Animal Farm by George Orwell

1100 WordsJan 29, 20184 Pages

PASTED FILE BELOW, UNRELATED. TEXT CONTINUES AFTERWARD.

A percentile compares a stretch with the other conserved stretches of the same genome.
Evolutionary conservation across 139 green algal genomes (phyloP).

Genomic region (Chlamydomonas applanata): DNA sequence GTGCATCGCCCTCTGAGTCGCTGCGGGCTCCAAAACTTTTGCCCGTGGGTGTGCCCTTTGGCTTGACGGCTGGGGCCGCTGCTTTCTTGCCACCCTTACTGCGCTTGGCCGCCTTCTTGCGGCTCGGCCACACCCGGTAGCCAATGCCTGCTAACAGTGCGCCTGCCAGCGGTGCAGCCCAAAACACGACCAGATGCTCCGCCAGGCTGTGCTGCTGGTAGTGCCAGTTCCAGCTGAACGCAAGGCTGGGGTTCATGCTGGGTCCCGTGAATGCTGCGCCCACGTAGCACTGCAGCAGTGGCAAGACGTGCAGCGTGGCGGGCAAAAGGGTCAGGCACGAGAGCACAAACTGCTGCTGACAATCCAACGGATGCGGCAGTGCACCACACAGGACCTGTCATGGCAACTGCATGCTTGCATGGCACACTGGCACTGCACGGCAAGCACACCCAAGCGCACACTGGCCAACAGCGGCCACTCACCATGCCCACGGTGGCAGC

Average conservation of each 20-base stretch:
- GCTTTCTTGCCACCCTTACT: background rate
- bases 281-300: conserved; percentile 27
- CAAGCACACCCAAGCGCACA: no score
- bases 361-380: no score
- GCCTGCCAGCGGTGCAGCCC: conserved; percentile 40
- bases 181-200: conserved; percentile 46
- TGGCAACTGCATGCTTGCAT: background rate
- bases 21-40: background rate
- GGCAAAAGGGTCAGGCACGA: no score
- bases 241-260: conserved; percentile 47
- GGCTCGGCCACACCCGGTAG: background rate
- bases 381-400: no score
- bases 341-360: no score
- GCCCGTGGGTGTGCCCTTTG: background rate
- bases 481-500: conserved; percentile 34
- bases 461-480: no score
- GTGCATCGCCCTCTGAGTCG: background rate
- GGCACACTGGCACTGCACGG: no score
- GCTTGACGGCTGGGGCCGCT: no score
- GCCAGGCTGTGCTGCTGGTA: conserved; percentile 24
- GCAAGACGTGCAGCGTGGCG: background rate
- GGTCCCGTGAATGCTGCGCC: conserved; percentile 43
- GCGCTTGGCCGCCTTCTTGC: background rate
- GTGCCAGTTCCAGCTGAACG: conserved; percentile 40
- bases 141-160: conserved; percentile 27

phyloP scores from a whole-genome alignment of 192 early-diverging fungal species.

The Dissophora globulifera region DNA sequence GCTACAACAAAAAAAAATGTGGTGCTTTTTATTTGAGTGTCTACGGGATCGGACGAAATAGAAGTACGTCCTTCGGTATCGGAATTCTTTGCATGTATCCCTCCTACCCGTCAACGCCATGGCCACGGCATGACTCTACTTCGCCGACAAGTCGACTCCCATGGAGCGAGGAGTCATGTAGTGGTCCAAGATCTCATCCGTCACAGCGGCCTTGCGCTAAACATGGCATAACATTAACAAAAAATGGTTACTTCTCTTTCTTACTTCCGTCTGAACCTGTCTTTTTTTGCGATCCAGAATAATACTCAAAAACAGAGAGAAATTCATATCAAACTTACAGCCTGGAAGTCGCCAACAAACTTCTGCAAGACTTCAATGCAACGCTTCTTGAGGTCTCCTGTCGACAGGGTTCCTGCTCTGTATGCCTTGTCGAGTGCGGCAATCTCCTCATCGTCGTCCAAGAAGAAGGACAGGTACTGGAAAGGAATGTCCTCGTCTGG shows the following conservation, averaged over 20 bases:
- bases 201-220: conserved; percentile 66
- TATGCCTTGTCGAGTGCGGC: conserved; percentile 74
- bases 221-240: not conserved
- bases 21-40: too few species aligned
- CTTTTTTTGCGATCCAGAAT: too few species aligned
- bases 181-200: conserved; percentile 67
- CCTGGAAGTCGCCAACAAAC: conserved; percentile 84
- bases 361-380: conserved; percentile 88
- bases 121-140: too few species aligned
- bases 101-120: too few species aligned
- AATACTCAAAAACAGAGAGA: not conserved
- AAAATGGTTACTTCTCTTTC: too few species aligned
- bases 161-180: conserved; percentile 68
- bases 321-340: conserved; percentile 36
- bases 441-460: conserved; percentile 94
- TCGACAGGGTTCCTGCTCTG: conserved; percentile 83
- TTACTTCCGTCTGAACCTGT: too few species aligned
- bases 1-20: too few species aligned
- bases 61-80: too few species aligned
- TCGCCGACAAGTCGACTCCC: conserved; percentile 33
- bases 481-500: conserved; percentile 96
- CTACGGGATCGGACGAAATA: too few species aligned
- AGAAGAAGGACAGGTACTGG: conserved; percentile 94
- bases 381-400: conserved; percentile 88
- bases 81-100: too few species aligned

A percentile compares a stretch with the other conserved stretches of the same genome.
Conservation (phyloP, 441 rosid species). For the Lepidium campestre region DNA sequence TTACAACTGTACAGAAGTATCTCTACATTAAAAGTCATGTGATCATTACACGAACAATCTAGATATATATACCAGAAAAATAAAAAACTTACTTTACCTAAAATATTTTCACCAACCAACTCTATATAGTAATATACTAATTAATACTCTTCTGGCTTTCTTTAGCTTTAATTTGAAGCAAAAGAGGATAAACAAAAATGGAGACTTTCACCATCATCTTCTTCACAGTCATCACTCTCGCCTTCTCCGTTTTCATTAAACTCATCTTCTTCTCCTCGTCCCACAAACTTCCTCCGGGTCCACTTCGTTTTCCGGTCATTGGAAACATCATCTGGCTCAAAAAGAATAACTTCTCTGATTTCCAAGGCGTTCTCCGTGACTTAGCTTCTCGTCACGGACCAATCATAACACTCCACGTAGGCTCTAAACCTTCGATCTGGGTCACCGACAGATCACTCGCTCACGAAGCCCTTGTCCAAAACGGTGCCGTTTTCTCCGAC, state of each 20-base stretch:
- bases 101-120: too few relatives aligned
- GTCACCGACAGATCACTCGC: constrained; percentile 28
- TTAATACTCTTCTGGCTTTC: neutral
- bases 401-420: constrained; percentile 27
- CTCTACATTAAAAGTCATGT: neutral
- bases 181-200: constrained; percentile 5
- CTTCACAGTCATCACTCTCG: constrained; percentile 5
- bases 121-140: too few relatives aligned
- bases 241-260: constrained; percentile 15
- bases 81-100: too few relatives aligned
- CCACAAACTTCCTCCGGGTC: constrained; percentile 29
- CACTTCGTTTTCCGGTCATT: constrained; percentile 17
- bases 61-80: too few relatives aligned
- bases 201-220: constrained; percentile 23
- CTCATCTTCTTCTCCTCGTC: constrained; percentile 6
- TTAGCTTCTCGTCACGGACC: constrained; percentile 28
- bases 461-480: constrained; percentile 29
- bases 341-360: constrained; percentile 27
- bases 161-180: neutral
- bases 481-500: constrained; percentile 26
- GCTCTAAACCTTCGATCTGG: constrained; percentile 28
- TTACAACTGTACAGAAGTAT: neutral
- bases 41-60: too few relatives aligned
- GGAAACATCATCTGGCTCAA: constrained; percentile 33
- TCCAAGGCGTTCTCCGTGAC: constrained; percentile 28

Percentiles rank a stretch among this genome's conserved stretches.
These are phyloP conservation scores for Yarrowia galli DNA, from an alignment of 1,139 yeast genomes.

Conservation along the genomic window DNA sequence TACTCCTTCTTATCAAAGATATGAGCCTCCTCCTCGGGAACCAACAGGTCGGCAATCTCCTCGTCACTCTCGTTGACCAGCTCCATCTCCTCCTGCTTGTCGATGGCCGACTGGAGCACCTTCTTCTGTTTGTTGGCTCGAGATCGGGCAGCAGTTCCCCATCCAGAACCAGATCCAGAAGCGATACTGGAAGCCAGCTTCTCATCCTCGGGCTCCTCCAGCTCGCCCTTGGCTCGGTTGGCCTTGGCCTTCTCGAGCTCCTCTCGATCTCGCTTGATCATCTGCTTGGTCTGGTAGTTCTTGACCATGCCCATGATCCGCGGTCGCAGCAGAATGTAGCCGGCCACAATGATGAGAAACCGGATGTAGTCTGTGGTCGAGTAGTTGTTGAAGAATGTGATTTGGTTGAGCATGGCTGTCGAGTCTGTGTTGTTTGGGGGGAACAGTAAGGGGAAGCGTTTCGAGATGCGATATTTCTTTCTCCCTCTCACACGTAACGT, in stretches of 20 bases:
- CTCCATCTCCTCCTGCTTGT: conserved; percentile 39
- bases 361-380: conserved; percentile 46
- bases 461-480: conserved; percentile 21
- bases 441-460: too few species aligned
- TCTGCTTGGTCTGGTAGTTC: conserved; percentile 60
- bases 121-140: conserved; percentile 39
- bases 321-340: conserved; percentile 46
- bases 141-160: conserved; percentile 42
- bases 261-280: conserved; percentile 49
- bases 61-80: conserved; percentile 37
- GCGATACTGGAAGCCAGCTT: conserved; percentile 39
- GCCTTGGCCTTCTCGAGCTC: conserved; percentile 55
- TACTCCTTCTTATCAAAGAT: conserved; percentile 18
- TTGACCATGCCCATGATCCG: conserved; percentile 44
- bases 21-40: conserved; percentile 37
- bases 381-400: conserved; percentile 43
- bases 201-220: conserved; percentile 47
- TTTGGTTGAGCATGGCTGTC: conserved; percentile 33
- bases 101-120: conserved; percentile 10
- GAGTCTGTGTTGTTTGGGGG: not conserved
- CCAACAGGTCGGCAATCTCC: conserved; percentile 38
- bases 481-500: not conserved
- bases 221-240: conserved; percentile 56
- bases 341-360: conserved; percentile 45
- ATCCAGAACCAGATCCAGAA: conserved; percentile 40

Introduction: Widely acknowledged as a powerful allegory, the 1945 novella 'Animal Farm', conceived from the satirical mind of acclaimed author George Orwell, is a harrowing fable of a fictional dystopia that critiques the socialist philosophy of Stalin in terms of his leadership of the Soviet Union. Tired of their servitude to man, a group of farm animals revolt and establish their own society, only to be betrayed into worse servitude by their leaders, the pigs, whose initial virtuous intentions are subverted into tyranny. This notion is manifested by their derivative mantra: “All animals are equal, but some are more equal then others”. George Orwell’s themes encompassed throughout his novella directly coincide with prominent academic Louis T. Stover (2001) and her interpretation of quality young adult literature. The novella ‘Animal Farm’ confers the perils of political idealism when beset with power. ‘Animal Farm’ effectively emulates and validates Stover’s statement when she states that quality young adult literature mirrors the concerns of society out of which it is produced and is able to distil the complexities of the issue for readers. First Paragraph: 'Animal Farm' is a lament for the fate of revolutions and the hopes contained in them. Orwell believed that the basis for society was human decency and common sense, a basis that conflicted with the ideals for society that were prevalent at the time. Orwell harbored the belief that the governments were

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